If you are only interested in some gynmast modules, you can modify the list of installed source_urls.

Devtools Installation

This is more like a typical package installation, however you will not get any updates made to gymnast until you re-install.

> install.packages("devtools")

(Answer "n" if you are asked "Do you want to install from sources the package which needs compilation?")

> devtools::install_github("PERTS/gymnast")

After installing, use just like any other package:

> library(gymnast)

Creating R packages

How to Code a Package

Life Cycle: What's Run When?

The code in a package is run when the package is built, which is done by the developer of the package, far away from the end user. The end user receives the objects in memory that are the result of that code running.

That means if you write this line as top-level code in your package ("top-level" means not in any function, just an expression to be executed):

print("Top level code is being run!")

Then the package developer will see it when they build the source code into a package:

[1] "Top level code is being run!"

But the end user will not see it when they require the package:

> library(gymnast)

Respecting The End User

Certain functions have effects that will probably upset the person who loads your package, e.g. setwd(). No one expects the Spanish Inquisition, nor do they expect you to change their working directly for them.

Similarly, don't use source(). Use devtools::load_all() instead.

Less intuitively, library() and require() change the end user's system by modifying the search path. Put package dependencies in the DESCRIPTION file (see this package's file as an example).

In general, do not write top-level code in packages, because it probably won't do what you want (i.e. have any positive effect on the end user).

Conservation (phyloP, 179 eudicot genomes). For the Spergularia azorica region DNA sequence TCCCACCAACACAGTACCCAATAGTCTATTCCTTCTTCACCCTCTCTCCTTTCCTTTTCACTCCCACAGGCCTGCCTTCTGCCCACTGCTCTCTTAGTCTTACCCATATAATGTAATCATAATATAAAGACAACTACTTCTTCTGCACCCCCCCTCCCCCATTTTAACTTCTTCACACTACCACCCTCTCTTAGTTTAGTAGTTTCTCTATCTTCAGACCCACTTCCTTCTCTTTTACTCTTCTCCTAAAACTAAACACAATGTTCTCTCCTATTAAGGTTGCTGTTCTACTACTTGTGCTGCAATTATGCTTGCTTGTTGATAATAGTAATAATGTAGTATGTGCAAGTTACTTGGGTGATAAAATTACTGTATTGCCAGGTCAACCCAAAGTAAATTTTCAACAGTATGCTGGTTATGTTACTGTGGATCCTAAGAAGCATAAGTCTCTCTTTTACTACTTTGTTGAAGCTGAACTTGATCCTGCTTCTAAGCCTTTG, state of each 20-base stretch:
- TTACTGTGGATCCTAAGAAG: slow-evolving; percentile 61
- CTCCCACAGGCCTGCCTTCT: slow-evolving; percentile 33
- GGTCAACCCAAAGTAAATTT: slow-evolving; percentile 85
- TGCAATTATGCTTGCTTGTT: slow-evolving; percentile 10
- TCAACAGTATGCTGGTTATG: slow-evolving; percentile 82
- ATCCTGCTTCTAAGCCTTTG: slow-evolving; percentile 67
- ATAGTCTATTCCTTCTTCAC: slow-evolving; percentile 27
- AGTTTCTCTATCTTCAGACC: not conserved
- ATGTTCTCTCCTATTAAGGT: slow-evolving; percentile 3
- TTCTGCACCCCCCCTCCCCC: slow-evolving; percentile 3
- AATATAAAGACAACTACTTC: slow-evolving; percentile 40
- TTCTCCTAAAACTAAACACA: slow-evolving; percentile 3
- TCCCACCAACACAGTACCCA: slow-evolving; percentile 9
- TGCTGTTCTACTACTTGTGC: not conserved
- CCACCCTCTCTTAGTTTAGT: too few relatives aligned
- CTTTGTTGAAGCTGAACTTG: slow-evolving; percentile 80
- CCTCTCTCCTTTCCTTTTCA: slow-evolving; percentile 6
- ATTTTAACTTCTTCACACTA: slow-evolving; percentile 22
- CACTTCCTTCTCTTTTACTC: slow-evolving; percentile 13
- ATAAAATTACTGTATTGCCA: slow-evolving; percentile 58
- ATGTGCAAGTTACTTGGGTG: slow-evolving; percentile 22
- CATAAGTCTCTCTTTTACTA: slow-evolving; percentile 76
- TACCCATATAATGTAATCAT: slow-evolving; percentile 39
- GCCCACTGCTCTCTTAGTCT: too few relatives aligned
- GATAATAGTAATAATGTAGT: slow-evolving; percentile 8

Namespace: What Can I Reference When?

?? Something about the NAMESPACE file.

Synchronizing with github

The default use case for gymnast is installing from github (see the installation section above). PERTS team members can update gymnast by synchronizing with the master branch on github.

Anyone updating gymnast should immediately attempt to re-install from github to ensure that all tests pass and the installation succeeds.

Installing Build Tools

Compiling a package provides a single file which users can download and manually install. It requires XCode, FORTRAN, and a developer's version of R.

Build tools are not necessary if the goal is to have users install directly from github. In that case, skip this section.


Install XCode (link opens the App Store).


You may need to remove existing fortran binaries.

which fortran

Hopefully that command produces no output, which means you have no existing installation to remove.

Then download the version of gfortran appropriate to your OS.

Open downloaded .dmg file, finding the .pkg file within. Right click the package and choose open (twice) to get around the "unidentified developer" warning. Complete the installation wizard.

Now this command should show the path of the successfully installed FORTRAN compiler.

which fortran

Developer's Version of R

Open your Applications folder (/Applications) and drag any existing R app to the trash. Then download and install one of these instead. Choose the most appropriate stable download from the "R framework" table.

Install the package. It took some time on my laptop, have patience.

Building a Gymnast Bundle

Not necessary if installing from github.

Follow Karl Broman's instructions, which basically involve putting your scripts in a R subdirectory and adding a DESCRIPTION text file. Make sure to use the same name for your package directory as you use in the description file.

In a terminal window, navigate to the parent directory of your package. For example, in building gymnast, my file stucture looked like this:


So I navigated to the Sites directory:

cd ~/Sites

Then ran the build:

R CMD build gymnast


Collection of useful functions for data analysis and visualization.